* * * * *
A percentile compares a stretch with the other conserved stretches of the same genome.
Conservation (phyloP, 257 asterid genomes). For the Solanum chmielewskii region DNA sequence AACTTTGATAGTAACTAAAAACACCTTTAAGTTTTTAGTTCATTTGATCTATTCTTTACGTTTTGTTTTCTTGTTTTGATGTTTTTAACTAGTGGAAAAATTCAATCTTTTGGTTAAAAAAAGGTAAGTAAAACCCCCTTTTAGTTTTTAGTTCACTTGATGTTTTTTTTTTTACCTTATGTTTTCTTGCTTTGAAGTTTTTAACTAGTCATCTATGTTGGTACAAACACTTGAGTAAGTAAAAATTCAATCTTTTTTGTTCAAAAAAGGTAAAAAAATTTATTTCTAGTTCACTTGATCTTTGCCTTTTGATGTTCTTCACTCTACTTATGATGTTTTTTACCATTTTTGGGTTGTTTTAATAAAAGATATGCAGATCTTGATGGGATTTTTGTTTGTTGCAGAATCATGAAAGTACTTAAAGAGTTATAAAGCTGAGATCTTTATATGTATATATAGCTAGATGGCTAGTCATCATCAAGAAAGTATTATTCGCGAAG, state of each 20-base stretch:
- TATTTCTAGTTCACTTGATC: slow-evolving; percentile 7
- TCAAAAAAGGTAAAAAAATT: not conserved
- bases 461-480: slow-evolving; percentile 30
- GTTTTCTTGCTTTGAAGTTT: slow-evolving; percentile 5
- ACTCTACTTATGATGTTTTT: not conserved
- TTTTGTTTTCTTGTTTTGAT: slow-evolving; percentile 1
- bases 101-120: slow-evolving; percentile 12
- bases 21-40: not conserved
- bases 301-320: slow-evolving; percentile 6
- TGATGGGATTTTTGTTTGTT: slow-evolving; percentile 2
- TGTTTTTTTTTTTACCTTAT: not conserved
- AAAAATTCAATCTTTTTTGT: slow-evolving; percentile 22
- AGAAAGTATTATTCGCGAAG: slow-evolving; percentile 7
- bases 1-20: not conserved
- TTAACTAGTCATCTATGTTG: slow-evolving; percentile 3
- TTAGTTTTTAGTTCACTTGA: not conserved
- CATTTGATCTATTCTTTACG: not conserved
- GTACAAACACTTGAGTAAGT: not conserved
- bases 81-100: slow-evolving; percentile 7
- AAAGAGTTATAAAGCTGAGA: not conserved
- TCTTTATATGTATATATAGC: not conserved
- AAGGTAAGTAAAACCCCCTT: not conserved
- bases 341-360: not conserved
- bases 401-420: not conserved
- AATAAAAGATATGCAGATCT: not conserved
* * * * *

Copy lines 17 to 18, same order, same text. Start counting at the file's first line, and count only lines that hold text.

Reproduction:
- TTAACTAGTCATCTATGTTG: slow-evolving; percentile 3
- TTAGTTTTTAGTTCACTTGA: not conserved